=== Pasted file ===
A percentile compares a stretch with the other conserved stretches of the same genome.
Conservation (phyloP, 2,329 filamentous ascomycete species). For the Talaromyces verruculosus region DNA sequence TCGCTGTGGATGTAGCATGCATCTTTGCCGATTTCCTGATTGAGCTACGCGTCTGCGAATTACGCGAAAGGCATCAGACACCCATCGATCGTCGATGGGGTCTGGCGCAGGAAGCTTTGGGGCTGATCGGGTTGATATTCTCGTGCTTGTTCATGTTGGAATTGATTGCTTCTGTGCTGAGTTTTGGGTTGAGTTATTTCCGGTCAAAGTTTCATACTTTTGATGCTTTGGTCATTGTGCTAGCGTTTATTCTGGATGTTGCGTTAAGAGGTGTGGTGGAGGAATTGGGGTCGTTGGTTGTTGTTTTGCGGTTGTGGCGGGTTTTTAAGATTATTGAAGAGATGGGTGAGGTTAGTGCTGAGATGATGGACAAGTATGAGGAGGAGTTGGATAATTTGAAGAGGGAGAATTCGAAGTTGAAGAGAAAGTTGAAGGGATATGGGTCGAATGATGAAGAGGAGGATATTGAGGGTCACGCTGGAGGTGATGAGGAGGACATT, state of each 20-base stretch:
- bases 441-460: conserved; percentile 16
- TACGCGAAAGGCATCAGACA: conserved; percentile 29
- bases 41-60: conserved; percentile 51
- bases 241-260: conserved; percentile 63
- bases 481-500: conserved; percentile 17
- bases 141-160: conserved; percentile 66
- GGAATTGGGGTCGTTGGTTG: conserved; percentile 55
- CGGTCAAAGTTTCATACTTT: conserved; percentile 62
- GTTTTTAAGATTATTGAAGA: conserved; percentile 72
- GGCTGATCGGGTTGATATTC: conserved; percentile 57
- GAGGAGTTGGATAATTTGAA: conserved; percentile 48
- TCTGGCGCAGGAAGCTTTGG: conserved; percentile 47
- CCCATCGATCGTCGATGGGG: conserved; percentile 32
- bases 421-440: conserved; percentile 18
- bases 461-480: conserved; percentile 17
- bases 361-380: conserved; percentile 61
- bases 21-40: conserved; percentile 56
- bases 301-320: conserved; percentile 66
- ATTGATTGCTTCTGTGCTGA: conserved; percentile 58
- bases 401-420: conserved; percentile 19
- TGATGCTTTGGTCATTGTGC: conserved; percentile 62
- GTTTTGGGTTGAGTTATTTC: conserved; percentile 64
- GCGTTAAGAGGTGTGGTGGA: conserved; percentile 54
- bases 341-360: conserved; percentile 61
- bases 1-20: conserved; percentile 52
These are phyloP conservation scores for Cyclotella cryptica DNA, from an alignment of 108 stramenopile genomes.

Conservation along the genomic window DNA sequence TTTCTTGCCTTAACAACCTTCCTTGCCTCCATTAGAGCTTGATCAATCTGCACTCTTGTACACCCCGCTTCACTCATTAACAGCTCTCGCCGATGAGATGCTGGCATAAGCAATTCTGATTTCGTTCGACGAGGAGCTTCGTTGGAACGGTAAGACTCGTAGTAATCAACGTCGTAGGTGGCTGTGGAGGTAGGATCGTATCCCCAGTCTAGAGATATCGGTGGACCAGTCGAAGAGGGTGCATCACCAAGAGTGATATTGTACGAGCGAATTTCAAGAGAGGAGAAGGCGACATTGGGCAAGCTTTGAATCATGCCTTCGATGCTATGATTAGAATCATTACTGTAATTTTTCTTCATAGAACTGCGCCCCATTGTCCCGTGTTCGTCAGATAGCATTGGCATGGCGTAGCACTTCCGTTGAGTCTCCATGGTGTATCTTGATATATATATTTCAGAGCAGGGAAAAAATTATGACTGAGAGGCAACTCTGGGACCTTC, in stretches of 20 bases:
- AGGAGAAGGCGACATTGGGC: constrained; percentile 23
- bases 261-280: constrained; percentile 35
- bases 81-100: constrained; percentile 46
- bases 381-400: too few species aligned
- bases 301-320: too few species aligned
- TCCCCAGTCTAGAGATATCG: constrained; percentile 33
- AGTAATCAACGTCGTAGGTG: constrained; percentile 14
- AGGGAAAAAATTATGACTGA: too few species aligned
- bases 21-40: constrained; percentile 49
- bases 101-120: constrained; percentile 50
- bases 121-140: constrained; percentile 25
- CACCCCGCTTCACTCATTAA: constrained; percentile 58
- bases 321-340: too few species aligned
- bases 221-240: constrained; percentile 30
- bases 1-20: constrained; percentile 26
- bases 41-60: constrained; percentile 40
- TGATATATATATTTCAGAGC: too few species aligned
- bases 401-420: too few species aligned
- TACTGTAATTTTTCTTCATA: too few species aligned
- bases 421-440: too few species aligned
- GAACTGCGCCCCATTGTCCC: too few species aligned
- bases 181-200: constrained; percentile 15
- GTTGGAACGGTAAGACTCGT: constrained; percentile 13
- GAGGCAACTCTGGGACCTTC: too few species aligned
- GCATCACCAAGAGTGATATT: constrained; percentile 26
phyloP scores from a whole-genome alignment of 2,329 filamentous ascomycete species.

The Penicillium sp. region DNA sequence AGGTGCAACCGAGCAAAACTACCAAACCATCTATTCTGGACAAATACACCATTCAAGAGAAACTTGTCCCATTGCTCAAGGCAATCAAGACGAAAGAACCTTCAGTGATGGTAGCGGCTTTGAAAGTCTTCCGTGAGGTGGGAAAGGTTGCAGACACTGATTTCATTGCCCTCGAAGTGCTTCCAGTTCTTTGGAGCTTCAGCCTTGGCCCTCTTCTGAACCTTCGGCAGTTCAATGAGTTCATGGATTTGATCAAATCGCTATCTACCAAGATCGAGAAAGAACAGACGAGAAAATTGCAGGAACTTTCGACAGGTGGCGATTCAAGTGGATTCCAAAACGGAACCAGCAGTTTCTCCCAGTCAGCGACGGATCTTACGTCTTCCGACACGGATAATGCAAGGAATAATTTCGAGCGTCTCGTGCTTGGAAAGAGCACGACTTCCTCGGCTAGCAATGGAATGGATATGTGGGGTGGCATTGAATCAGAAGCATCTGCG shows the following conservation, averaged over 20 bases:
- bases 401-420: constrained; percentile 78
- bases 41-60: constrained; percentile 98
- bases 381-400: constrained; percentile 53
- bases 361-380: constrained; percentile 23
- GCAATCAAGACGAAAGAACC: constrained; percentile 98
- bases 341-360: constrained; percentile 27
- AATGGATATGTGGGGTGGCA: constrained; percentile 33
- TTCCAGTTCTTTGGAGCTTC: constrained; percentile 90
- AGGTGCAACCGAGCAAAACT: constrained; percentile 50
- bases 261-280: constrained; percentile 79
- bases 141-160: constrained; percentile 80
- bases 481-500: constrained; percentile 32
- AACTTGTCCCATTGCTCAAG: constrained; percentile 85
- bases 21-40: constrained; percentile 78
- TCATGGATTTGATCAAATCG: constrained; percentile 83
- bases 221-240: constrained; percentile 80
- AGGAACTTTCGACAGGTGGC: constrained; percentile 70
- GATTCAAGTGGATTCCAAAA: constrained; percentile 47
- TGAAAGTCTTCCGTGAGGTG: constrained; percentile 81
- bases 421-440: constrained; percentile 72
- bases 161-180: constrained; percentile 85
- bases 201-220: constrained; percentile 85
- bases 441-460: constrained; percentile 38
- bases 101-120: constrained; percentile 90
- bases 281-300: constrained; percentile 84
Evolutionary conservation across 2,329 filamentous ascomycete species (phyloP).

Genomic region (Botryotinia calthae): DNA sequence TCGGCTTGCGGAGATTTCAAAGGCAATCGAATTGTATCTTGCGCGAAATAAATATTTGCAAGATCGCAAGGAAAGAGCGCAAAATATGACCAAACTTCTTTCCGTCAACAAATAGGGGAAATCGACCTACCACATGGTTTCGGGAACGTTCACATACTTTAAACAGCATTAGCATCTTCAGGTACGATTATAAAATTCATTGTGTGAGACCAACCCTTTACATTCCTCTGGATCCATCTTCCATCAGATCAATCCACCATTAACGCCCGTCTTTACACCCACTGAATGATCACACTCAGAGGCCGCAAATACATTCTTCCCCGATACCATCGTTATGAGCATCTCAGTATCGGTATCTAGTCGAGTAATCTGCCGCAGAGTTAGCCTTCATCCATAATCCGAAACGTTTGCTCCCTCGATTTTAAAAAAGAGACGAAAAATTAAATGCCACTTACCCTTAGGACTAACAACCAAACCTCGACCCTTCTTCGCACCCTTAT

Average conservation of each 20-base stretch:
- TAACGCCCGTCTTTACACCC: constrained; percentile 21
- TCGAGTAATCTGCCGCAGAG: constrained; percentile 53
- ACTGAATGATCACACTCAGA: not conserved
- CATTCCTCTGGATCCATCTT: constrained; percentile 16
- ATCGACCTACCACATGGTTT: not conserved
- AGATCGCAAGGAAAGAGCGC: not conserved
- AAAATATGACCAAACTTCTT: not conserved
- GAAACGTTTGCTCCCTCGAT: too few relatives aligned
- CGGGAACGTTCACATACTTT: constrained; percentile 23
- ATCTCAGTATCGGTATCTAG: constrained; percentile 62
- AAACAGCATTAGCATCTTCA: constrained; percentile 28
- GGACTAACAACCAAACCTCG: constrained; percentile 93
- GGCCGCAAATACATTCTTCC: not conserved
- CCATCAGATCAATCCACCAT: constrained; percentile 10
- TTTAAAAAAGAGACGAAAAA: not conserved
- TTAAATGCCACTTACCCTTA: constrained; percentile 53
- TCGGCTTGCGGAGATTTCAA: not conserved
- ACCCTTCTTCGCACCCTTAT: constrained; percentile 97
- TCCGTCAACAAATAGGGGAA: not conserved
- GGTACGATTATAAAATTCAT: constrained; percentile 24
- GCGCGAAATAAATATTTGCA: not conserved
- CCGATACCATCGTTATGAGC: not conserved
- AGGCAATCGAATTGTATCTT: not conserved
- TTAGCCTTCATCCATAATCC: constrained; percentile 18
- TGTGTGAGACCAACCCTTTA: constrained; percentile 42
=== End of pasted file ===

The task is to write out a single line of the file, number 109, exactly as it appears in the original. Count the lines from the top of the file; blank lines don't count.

- TGTGTGAGACCAACCCTTTA: constrained; percentile 42